Ease of access to abortion in Queensland depends on many things, including the gestation of a pregnancy, the pregnant persons location, and how well resourced financially they are.

Since the recent law change in Queensland making abortion legal on request to 22 weeks, there has been a shift in access. Public hospitals are now required to have a pathway that supports a pregnant person to access a termination if that is what they wish. However, not all hospitals have these fully established as yet. Some hospitals have partnerships with private clinics meaning that if the hospital cannot provide a pregnant person with a termination they can support them through the private system at no extra cost. Currently, there is no  publicly available list of what hospitals are providing and which ones have public-private partnerships.

If you live in an area in which your hospital does not currently provide or have a pathway in place, you will have to go private. These services are high quality and offered by experienced clinicians, but also have out-of-pocket costs attached which can make access difficult for some women. These costs can be anywhere from $250 to $4000 depending on the pregnant persons’ gestation and location.

In addition to the high cost barriers for some Queensland women, women in rural and remote areas often face long travel distances to get to an abortion provider.

Although medical abortion is now available through some GPs, there is no public list of certified prescribers so finding a general practice that offers medical abortion can be difficult.

Lack of clear information also impacts on Queensland women’s ability to access a pregnancy termination. A 2004 study found that Queensland GPs were more likely to identify as anti-abortion than the national average (26% Queensland v 20% nationally).

Reliable opinion polling has consistently shown for many years that the vast majority of Australians support women’s right to choose abortion.

A survey conducted by Auspoll in 2009 of over 1000 Queenslanders found that 79% of respondents wanted the law changed so abortion is no longer a crime.

A review of over 20 years of data on attitudes to abortion published in October 2009 found that “more than half the electorate in Australia and in Queensland support freedom of choice, and a further third support the availability of abortion in special circumstances… As far as attitudes are concerned, Queensland is no different from the rest of Australia.”

There is no standard data collection in Queensland regarding the numbers of terminations carried out each year, nor is there routinely-collected national data to give accurate figures for elective abortions in Australia.

South Australian data estimates that more than a quarter of women will have an abortion at some point during their life. There is no reason to suspect the rate would be vastly different in Queensland, but without mandatory data collection on abortion at a state or federal level it is impossible to know.

See our abortion statistics fact sheet for more information about abortion rates and estimates at a state and national level.

It is estimated that around half of all pregnancies in Australia are unplanned. No contraceptive is 100% effective, and sometimes it is used incorrectly or not used every single time a couple has penetrative sex – although in fact the World Health Organisation estimates that even if every couple in the world used contraception perfectly every time they had sex, there would still be six million unplanned pregnancies each year. Sometimes women and pregnant people aren’t in a position to insist on contraceptive use, particularly where violence is involved. It is unreasonable to expect all women and pregnant people to be able to control their fertility for 100% of their reproductive lives – most women and people who can fall pregnant will ovulate for around 40 years of their lifetime, which equates to several hundred menstrual cycles (and therefore chances of pregnancy). Pregnancy is a reality of women’s lives and abortion must be available for when avoiding pregnancy fails.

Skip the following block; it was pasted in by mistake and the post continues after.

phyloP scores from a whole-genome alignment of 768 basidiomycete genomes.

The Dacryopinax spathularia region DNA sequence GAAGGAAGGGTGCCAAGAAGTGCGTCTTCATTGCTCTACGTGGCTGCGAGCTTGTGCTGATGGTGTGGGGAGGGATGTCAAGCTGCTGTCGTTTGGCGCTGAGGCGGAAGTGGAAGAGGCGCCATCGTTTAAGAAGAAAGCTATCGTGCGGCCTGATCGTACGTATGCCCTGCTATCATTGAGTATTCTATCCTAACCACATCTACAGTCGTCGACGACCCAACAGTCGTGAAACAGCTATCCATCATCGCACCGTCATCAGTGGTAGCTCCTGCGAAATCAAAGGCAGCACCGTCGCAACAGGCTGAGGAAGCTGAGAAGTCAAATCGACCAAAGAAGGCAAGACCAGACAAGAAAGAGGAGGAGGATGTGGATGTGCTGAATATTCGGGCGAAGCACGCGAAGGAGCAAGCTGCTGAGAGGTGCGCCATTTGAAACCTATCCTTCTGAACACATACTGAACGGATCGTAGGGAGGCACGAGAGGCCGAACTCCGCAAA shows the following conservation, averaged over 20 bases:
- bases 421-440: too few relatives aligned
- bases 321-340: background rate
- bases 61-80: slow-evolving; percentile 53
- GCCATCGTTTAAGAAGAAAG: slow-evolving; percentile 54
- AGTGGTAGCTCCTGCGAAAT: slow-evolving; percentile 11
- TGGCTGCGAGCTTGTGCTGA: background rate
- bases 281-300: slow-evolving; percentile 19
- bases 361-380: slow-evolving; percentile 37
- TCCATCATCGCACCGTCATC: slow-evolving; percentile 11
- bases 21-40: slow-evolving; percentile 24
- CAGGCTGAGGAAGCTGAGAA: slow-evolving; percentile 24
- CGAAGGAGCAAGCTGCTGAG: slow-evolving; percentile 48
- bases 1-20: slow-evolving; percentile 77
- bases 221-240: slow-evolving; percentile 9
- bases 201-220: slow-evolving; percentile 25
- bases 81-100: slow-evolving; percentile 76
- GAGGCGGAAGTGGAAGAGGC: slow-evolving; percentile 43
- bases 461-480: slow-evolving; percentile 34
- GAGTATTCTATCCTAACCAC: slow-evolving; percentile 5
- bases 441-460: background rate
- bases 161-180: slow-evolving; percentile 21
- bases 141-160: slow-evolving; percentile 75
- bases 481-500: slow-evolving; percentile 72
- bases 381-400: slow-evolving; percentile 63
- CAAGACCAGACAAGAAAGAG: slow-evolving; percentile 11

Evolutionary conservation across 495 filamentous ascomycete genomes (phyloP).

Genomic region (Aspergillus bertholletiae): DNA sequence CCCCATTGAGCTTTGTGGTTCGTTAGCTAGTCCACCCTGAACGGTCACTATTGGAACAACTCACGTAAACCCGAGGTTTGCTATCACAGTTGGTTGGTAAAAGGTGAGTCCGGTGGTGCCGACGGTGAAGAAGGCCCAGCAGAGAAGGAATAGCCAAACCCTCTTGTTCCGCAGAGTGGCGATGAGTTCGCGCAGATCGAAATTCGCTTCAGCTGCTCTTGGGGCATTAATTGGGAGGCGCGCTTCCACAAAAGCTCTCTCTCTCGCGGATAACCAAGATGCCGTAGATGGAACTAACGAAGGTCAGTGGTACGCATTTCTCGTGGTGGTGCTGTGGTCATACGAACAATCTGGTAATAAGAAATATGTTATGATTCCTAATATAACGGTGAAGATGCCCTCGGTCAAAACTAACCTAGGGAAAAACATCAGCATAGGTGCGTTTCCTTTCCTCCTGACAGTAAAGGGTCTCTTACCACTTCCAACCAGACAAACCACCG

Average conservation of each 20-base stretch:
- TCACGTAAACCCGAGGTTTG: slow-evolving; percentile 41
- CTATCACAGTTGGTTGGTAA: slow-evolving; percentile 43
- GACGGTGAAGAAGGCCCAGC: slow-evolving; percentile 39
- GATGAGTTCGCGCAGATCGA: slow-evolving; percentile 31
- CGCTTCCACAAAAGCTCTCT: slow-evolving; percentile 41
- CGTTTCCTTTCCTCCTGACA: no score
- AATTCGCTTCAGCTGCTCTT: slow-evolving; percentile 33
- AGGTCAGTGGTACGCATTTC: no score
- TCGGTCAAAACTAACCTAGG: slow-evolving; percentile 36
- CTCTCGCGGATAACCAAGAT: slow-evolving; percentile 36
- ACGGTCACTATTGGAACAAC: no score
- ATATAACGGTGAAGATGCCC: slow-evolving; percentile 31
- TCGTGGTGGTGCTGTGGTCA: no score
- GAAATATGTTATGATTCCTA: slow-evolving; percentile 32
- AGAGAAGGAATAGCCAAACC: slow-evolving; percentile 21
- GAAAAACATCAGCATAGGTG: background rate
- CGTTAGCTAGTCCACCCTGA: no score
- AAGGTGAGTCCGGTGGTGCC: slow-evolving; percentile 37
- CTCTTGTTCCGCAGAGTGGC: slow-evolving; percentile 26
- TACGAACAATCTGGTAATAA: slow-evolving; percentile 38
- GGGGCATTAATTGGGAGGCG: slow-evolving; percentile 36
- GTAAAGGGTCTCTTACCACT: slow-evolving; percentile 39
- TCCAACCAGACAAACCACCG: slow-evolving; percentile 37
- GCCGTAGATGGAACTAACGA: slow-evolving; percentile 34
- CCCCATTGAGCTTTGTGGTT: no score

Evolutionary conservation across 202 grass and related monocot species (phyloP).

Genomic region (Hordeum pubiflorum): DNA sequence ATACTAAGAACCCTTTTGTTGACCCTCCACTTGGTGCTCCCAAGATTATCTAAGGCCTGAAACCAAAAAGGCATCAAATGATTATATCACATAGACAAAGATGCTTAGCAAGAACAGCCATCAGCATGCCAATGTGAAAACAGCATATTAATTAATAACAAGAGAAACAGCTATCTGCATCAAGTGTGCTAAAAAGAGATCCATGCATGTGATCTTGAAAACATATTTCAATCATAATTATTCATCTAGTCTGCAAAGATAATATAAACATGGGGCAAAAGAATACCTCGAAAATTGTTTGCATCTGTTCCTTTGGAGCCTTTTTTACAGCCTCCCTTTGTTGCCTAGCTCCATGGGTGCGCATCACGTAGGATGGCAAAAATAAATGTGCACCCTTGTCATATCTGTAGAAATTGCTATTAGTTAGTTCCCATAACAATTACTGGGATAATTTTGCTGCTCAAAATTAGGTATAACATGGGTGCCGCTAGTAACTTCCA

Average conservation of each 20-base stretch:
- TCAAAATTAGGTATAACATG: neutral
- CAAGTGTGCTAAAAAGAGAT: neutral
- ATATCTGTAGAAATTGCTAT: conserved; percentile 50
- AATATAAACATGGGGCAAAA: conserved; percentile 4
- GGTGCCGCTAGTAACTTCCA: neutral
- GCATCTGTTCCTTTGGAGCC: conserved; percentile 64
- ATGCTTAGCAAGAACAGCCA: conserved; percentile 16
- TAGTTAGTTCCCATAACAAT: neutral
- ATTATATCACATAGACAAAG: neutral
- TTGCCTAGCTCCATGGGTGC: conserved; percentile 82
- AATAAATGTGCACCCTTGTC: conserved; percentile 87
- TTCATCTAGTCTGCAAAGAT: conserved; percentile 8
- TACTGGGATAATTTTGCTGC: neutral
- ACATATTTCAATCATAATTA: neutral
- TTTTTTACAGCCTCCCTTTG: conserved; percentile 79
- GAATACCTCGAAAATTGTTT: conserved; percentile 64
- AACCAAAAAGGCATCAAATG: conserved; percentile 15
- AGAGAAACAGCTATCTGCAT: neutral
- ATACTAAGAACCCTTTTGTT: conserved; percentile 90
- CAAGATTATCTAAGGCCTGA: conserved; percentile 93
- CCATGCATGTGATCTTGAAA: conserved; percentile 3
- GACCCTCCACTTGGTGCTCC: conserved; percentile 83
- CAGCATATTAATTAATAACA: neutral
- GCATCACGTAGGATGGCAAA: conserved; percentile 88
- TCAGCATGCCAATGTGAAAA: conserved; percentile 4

There is no accepted medical definition for the phrase ‘late term abortion’. It is generally used to describe terminations performed after 20 weeks or 24 weeks gestation onwards, but this depends who is using it. It is used most often in contexts where the inference is negative. Children by Choice does not use the phrase ‘late term abortion’; we refer to first or second trimester terminations, or use the exact gestation in cases where this is known to us, as these references are less judgemental and value-laden than ‘late term’.

With no national abortion statistics available, it is difficult to state categorically how many terminations happen at any gestation. South Australia is one of the only states to collect and publish their abortion data; over 90% of abortions in that state occur in the first trimester each year, with less than 2% occuring after 20 weeks gestation. The majority of post-20 week procedures are provided for fetal reasons.

Every woman or pregnant person experiences the termination of a pregnancy differently, but there is no evidence to suggest that it can cause permanent emotional strain. ‘Post Abortion Syndrome’ is a term used by the anti-choice lobby but has not been widely accepted; the term is not recognised by the American Psychological Association or the American Psychiatric Association as a condition, nor is it found in the Diagnostic and Statistical Manual of Mental Disorders or the World Health Organisation’s International Classification of Diseases.